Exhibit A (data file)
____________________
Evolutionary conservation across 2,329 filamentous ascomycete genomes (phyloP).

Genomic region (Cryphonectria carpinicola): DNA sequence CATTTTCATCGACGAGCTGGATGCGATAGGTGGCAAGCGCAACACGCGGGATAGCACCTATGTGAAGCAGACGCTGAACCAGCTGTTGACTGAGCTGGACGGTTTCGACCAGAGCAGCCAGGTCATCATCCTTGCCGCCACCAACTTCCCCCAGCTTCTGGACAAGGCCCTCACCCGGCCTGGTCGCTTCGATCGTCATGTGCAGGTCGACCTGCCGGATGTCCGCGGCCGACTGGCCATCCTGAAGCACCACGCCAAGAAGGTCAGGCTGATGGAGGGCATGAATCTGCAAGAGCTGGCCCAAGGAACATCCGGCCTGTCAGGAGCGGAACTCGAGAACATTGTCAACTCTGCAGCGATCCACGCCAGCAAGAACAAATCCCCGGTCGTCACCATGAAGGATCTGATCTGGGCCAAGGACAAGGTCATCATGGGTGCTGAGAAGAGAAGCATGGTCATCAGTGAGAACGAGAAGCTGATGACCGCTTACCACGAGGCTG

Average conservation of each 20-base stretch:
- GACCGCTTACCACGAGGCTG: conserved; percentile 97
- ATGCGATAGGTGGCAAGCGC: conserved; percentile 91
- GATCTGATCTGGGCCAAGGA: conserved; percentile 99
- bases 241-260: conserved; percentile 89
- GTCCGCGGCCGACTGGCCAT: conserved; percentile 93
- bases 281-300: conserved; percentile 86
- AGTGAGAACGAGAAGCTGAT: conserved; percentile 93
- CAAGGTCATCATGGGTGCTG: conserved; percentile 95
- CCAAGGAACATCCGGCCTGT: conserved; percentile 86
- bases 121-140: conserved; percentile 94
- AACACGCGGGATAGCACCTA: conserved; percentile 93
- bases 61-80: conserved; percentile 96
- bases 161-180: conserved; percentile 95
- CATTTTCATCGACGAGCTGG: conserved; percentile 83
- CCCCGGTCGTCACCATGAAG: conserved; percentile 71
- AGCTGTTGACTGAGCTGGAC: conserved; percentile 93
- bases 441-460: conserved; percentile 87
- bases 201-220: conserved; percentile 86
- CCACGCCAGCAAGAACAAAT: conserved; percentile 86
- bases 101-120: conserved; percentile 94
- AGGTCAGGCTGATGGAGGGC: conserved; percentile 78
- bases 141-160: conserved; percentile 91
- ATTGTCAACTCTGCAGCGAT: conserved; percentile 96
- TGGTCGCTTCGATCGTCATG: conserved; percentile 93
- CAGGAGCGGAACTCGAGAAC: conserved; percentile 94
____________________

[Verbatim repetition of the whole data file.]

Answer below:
Evolutionary conservation across 2,329 filamentous ascomycete genomes (phyloP).

Genomic region (Cryphonectria carpinicola): DNA sequence CATTTTCATCGACGAGCTGGATGCGATAGGTGGCAAGCGCAACACGCGGGATAGCACCTATGTGAAGCAGACGCTGAACCAGCTGTTGACTGAGCTGGACGGTTTCGACCAGAGCAGCCAGGTCATCATCCTTGCCGCCACCAACTTCCCCCAGCTTCTGGACAAGGCCCTCACCCGGCCTGGTCGCTTCGATCGTCATGTGCAGGTCGACCTGCCGGATGTCCGCGGCCGACTGGCCATCCTGAAGCACCACGCCAAGAAGGTCAGGCTGATGGAGGGCATGAATCTGCAAGAGCTGGCCCAAGGAACATCCGGCCTGTCAGGAGCGGAACTCGAGAACATTGTCAACTCTGCAGCGATCCACGCCAGCAAGAACAAATCCCCGGTCGTCACCATGAAGGATCTGATCTGGGCCAAGGACAAGGTCATCATGGGTGCTGAGAAGAGAAGCATGGTCATCAGTGAGAACGAGAAGCTGATGACCGCTTACCACGAGGCTG

Average conservation of each 20-base stretch:
- GACCGCTTACCACGAGGCTG: conserved; percentile 97
- ATGCGATAGGTGGCAAGCGC: conserved; percentile 91
- GATCTGATCTGGGCCAAGGA: conserved; percentile 99
- bases 241-260: conserved; percentile 89
- GTCCGCGGCCGACTGGCCAT: conserved; percentile 93
- bases 281-300: conserved; percentile 86
- AGTGAGAACGAGAAGCTGAT: conserved; percentile 93
- CAAGGTCATCATGGGTGCTG: conserved; percentile 95
- CCAAGGAACATCCGGCCTGT: conserved; percentile 86
- bases 121-140: conserved; percentile 94
- AACACGCGGGATAGCACCTA: conserved; percentile 93
- bases 61-80: conserved; percentile 96
- bases 161-180: conserved; percentile 95
- CATTTTCATCGACGAGCTGG: conserved; percentile 83
- CCCCGGTCGTCACCATGAAG: conserved; percentile 71
- AGCTGTTGACTGAGCTGGAC: conserved; percentile 93
- bases 441-460: conserved; percentile 87
- bases 201-220: conserved; percentile 86
- CCACGCCAGCAAGAACAAAT: conserved; percentile 86
- bases 101-120: conserved; percentile 94
- AGGTCAGGCTGATGGAGGGC: conserved; percentile 78
- bases 141-160: conserved; percentile 91
- ATTGTCAACTCTGCAGCGAT: conserved; percentile 96
- TGGTCGCTTCGATCGTCATG: conserved; percentile 93
- CAGGAGCGGAACTCGAGAAC: conserved; percentile 94